HealthDay News — Sleep apnea may lead to increased joint pain in postmenopausal women, according to a study published online Feb. 28 in Menopause.
Tamami Odai, M.D., Ph.D., from the Tokyo Medical and Dental University, and colleagues examined the relationships between sleep apnea and physical and psychological symptoms common during the menopause transition among 51 postmenopausal women with treatment-resistant sleep disorders.
The researchers found that 13.7 percent of women were diagnosed with obstructive sleep apnea. There was a significant association between a higher respiratory disturbance index and joint pain and between lower nadir transcutaneous oxygen saturation and fatigability, when adjusting for age, body mass index, and the background factors related to the respiratory disturbance index and nadir transcutaneous oxygen saturation.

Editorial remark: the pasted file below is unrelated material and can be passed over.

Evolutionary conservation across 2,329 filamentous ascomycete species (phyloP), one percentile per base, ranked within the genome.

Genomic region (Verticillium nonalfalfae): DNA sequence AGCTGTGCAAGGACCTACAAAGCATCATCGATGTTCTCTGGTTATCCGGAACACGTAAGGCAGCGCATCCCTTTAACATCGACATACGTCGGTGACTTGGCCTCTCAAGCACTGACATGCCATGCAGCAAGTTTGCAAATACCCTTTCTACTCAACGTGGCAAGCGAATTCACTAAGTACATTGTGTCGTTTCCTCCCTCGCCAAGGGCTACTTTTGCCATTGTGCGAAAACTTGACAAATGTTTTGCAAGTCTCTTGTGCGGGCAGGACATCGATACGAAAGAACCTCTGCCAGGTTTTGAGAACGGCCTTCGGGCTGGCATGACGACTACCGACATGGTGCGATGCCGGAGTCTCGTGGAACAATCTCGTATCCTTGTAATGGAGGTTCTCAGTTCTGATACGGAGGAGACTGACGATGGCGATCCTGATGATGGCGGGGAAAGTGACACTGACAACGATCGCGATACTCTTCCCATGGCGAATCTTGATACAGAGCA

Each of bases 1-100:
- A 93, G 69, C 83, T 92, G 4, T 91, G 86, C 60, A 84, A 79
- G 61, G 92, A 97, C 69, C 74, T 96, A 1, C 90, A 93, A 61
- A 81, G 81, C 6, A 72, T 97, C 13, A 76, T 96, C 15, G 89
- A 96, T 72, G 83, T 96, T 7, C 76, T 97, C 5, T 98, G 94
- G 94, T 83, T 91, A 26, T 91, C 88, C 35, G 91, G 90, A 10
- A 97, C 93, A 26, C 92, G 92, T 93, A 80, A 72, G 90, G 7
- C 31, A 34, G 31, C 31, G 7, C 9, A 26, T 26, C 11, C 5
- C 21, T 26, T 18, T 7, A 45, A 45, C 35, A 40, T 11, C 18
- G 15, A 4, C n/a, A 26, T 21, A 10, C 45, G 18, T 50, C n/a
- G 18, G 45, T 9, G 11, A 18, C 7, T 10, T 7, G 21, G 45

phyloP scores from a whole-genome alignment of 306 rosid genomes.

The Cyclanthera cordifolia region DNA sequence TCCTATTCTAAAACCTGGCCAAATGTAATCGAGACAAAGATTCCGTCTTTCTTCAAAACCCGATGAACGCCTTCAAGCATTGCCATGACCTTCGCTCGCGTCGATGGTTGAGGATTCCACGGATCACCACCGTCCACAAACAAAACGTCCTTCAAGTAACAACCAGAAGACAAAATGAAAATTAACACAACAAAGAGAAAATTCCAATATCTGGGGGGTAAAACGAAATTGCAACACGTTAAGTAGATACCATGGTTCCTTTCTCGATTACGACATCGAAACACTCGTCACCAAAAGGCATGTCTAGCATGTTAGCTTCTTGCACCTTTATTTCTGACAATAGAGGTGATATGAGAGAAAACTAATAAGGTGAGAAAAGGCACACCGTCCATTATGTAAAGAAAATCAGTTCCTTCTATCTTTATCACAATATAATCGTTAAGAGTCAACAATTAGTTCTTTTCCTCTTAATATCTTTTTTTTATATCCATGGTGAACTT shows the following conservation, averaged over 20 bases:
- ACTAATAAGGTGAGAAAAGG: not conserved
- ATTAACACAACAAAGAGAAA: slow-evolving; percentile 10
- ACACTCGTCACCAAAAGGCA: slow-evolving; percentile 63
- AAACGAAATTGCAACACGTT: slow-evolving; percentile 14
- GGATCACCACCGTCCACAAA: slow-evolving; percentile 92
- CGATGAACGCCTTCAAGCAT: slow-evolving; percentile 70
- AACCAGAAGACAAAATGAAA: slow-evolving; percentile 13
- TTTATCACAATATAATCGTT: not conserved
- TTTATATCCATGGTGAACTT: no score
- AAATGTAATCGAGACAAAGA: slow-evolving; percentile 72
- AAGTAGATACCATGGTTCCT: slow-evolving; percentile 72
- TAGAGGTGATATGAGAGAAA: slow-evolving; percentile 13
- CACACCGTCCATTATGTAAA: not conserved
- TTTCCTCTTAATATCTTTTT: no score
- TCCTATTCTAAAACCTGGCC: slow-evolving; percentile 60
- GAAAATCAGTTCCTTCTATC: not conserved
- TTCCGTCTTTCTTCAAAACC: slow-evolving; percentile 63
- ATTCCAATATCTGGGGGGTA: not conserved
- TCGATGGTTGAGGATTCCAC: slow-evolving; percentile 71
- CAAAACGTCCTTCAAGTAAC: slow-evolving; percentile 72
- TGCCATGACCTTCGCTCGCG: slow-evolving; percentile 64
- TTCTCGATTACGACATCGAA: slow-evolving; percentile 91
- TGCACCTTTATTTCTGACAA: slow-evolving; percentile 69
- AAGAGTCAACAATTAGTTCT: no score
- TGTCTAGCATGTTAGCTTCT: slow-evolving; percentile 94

“This study highlights an opportunity to increase identification of women with obstructive sleep apnea, which is underdiagnosed in women who often present with vague symptoms such as insomnia, fatigue, and morning headaches,” Stephanie Faubion, M.D., medical director of the North American Menopause Society, said in a statement. “According to these findings, joint pain may be another symptom that should prompt consideration of a diagnosis of obstructive sleep apnea in women.”